High school newspapers, ready to be distributed (not at Castlemont) from elizasizzle’s site at flickr.com/creativecommons.
Student journalism in Oakland has popped up at yet another high school. At Castlemont High, students have launched an online site with a wonderfully old-school newspaper name, the Castle Crier.
AP English language students are the publication’s first reporters. Guided by teacher Marguerite Sheffer, they post updates three or four times a week. This winter, the Crier will have its first print edition.
Today, we can read all about John Lynch, the new principal of the newly consolidated school, an ethnic studies partnership with San Francisco State, and what it’s like to be an Asian-American at Castlemont. Not to mention an exclusive interview with Castlemont’s Freshman Princess, photographed in a Raiders hat and Holy Names University sweatshirt. Continue Reading
Stacey Smith is an Oakland school district parent and volunteer who has served on the District GATE Advisory Committee, the school board’s Special Committee on School Based Management, and the Community Advisory Committee for Special Education. What she writes about does not reflect the view of any group.
When I walked into the room I was struck by the sunlight pouring in across a classroom of tiny tables and chairs.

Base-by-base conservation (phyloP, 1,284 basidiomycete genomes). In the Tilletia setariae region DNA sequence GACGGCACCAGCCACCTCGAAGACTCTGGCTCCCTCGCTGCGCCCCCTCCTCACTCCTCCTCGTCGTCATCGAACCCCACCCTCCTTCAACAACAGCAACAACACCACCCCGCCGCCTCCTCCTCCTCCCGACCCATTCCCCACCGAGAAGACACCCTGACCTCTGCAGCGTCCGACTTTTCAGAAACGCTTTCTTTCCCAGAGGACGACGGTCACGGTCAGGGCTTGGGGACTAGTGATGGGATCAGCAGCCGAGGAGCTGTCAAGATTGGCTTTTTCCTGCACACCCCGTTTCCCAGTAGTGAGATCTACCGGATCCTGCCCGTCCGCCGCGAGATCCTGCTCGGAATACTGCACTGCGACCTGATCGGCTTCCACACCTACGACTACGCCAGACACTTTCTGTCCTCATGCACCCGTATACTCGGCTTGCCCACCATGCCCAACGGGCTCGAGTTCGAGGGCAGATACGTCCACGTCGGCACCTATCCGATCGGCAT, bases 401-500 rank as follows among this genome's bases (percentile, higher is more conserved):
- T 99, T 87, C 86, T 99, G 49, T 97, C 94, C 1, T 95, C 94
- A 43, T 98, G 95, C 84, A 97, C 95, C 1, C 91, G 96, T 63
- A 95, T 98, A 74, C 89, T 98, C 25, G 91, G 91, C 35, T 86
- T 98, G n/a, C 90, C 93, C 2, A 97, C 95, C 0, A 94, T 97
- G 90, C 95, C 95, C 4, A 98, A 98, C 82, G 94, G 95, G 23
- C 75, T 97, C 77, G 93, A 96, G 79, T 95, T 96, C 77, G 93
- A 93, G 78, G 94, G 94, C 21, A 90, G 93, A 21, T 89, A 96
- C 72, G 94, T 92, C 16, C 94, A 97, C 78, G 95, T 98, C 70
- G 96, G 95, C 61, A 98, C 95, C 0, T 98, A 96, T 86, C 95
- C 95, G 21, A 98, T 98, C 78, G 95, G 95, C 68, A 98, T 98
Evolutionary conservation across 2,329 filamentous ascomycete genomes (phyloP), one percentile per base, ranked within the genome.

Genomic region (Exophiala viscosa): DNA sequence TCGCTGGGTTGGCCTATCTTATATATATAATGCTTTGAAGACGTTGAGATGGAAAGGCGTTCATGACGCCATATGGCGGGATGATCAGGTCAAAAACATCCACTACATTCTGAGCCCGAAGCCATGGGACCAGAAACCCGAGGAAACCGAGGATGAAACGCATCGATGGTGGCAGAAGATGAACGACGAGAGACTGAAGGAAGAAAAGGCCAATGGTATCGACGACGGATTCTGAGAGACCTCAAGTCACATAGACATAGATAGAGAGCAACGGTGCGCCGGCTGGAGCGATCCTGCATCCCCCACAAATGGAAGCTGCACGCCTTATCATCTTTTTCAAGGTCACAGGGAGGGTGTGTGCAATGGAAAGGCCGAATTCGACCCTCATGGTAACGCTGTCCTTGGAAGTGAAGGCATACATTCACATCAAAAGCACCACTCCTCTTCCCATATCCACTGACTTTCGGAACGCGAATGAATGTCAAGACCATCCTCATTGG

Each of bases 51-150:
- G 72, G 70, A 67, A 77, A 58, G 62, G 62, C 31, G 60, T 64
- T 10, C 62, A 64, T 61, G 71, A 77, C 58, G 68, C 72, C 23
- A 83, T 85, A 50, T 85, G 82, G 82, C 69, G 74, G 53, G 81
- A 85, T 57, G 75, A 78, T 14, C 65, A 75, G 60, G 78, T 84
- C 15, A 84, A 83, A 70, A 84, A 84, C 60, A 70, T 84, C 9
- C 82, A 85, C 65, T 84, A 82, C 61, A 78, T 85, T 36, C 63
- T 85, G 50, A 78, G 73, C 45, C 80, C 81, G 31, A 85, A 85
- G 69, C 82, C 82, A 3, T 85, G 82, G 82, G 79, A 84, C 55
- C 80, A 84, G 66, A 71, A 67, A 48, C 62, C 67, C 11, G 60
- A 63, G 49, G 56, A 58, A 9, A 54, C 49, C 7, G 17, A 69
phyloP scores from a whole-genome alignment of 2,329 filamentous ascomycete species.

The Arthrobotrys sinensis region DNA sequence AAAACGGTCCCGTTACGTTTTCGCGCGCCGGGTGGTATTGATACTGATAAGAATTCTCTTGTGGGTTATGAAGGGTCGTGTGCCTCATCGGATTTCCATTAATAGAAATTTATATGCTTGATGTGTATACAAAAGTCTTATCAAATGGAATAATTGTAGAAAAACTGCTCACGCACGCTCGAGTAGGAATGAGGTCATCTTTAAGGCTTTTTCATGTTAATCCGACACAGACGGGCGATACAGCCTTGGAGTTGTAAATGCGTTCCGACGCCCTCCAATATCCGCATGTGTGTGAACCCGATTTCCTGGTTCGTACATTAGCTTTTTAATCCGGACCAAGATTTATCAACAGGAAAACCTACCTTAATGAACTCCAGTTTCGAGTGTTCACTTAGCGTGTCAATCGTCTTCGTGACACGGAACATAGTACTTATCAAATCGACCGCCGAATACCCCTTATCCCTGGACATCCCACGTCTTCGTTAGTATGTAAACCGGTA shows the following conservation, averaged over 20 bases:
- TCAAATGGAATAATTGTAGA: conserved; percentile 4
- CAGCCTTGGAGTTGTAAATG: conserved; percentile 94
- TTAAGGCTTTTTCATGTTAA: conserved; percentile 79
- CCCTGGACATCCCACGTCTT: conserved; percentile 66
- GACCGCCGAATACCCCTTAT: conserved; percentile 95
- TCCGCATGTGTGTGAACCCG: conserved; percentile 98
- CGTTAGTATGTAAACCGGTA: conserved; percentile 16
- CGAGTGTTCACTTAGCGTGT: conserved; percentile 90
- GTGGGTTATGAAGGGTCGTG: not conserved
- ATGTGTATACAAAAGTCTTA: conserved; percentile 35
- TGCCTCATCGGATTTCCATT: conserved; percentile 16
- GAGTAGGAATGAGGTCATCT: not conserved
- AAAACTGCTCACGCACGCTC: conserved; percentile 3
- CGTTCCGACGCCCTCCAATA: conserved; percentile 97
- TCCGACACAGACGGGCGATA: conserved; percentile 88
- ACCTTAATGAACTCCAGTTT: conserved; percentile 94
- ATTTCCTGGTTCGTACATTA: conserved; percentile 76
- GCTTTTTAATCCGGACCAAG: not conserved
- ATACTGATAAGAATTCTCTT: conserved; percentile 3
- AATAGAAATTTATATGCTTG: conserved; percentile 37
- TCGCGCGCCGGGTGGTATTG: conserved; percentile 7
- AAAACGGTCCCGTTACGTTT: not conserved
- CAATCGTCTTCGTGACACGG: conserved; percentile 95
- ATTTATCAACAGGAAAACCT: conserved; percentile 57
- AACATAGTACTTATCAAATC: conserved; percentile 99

The woman next to me was immediately struck by a small body hurdling itself at her knees for a hug.
Christie Anderson, director of the Burbank Preschool Center, paused mid-sentence to disentangle and chat with the child (and a few others) before we continued our tour.
Moving from classroom to classroom I felt like this could be any preschool in Oakland. Parents were dropping off little ones. Teachers and aides were giving multi-lingual direction to students (Burbank families speak over 15 languages). The reading nook, the imagination corner, and the riot of colors and activities tempted me to just get right onto the floor and start playing. The children were totally engaged.
I did notice in one room a child was using an electronic board with pictures that the child would touch to communicate instead of using words. In another room a wheelchair was pushed up to the snack table with the other chairs. And in one classroom there was a nurse, always, because the students have such severe health impairments that there must be medical support available at all times.
This is what special education preschool looks like. Continue Reading
photo by D. Ross Cameron/Bay Area News Group
After three years, Tony Smith can no longer be described as Oakland Unified’s new superintendent. Still, he’s said the systemic changes outlined in OUSD’s strategic plan — approved a year ago — will take several more years to take root.
We have a profile of Smith in the paper today — and we’ve just posted an online poll on his leadership and on his community schools vision that I invite you to take.
What’s the most important thing Smith has done so far? What decision disappointed you the most? If he accomplishes one significant thing in the year ahead, what do you hope it is? What advice would you give him?
Please remember to keep your comments civil, free of name-calling and personal attacks.